|S. Austin Allibone, comp. Prose Quotations from Socrates to Macaulay. 1880.|
| The truth of it is, a woman seldom asks advice before she has bought her wedding clothes. When she has made her own choice, for forms sake she sends a congé délire to her friends.|| 1|
| If we look into the secret springs and motives that set people at work on these occasions, and put them upon asking advice which they never intend to take, I look upon it to be none of the least, that they are incapable of keeping a secret which is so very pleasing to them. A girl longs to tell her confidante that she hopes to be married in a little time; and, in order to talk of the pretty fellow that dwells so much in her thoughts, asks her very gravely what she would advise her to do in a case of so much difficulty.|
Joseph Addison: Spectator, No. 475.
| There is nothing which we receive with so much reluctance as advice. We look upon the man who gives it us as offering an affront to our understanding, and treating us like children or idiots. We consider the instruction as an implicit censure, and the zeal which any one shows for our good on such an occasion as a piece of presumption or impertinence. The truth of it is, the person who pretends to advise does, in that particular, exercise a superiority over us, and can have no other reason for it but that, in comparing us with himself, he thinks us defective either in our conduct or our understanding. For these reasons, there is nothing so difficult as the art of making advice agreeable; and indeed all the writers, both ancient and modern, have distinguished themselves among one another according to the perfection at which they have arrived in this art. How many devices have been made use of to render this bitter potion palatable! Some convey their instructions to us in the best chosen words, others in the most harmonious numbers; some in points of wit, and others in short proverbs.|
Joseph Addison: Spectator, No. 512.
| Counsel is of two sorts; the one concerning manners, the other concerning business: for the first, the best preservative to keep the mind in health is the faithful admonition of a friend. The calling of a mans self to a strict account is a medicine sometimes too piercing and corrosive; reading good books of morality is a little flat and dead; observing our faults in others is sometimes improper for our case; but the best receipt (best, I say, to work and best to take) is the admonition of a friend. It is a strange thing to behold what gross errors and extreme absurdities many (especially of the greater sort) do commit for want of a friend to tell them of them, to the great damage both of their fame and fortune.|| 4|
| To take advice of some few friends is ever honourable; for lookers-on many times see more than gamesters; and the vale best discovereth the hill. There is little friendship in the world, and least of all between equals, which was wont to be magnified. That that is, is between superior and inferior, whose fortunes may comprehend the one the other.|| 5|
| Whoever is wise, is apt to suspect and be diffident of himself, and upon that account is willing to hearken unto counsel; whereas the foolish man, being in proportion to his folly full of himself, and swallowed up in conceit, will seldom take any counsel but his own, and for that very reason because it is his own.|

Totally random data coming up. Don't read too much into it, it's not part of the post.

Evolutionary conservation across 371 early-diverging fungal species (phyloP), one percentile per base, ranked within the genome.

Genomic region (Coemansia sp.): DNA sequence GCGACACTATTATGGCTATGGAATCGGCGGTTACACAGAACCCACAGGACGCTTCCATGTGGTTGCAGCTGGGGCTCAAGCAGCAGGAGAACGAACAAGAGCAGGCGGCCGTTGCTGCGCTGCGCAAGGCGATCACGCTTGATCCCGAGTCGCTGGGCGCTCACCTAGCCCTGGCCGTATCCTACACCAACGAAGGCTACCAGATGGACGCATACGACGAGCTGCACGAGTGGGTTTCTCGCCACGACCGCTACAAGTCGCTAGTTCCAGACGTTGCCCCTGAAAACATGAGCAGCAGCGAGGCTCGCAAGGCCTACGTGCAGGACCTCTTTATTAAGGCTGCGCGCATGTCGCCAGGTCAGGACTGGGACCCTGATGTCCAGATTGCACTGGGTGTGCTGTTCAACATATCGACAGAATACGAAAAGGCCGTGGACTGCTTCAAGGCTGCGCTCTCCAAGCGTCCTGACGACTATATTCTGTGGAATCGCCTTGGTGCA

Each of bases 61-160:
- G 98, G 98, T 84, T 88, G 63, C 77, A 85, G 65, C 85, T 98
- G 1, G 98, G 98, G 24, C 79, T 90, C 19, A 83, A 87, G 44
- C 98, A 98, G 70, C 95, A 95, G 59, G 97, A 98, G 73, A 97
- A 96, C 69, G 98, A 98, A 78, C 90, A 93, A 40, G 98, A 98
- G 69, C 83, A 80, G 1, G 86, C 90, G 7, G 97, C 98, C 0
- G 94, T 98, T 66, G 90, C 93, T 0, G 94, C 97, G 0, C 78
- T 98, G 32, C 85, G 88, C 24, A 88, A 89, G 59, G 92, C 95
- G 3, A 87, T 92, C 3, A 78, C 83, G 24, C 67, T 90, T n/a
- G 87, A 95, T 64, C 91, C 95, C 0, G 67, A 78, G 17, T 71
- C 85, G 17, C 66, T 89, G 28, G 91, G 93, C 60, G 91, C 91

| Advice, however earnestly sought, however ardently solicited, if it does not coincide with a mans own opinions, if it tends only to investigate the improprieties, to correct the criminal excesses of his conduct, to dissuade from a continuance and to recommend a reformation of his errors, seldom answers any other purpose than to put him out of humour with himself, and to alienate his affections from the adviser.|
Rt. Hon. George Canning: Microcosm, No. 18.
| We ask advice, but we mean approbation.|
Charles Caleb Colton: Lacon.
| It is always safe to learn, even from our enemiesseldom safe to instruct, even our friends.|
Charles Caleb Colton: Lacon.
| Good counsels observed, are chains to grace, which neglected, prove halters to strange undutiful children.|
| It is by no means necessary to imagine that he who is offended at advice was ignorant of the fault, and resents the admonition as a false charge; for perhaps it is most natural to be enraged when there is the strongest conviction of our own guilt. While we can easily defend our character, we are no more disturbed by an accusation than we are alarmed by an enemy whom we are sure to conquer, and whose attack, therefore, will bring us honour without danger. But when a man feels the reprehension of a friend seconded by his own heart, he is easily heated into resentment and revenge, either because he hoped that the fault of which he was conscious had escaped the notice of others; or that his friend had looked upon it with tenderness and extenuation, and excused it for the sake of his other virtues; or had considered him as too wise to need advice, or too delicate to be shocked with reproach; or, because we cannot feel without pain these reflections roused, which we have been endeavouring to lay asleep; and when pain has produced anger, who would not willingly believe that it ought to be discharged on others, rather than himself?|
Dr. Samuel Johnson: Rambler, No. 40.
| People are sooner reclaimed by the side-wind of a surprise than by downright admonition.|
| A man takes contradiction and advice much more easily than people think, only he will not bear it when violently given, even though it be well founded. Hearts are flowers; they remain open to the softly-falling dew, but shut up in the violent down-pour of rain.|
Jean Paul F. Richter.
| Let no man presume to give advice to others that has not first given good counsel to himself.|
| If you would convince a person of his mistakes, accost him not upon that subject when his spirit is ruffled.|
Dr. Isaac Watts.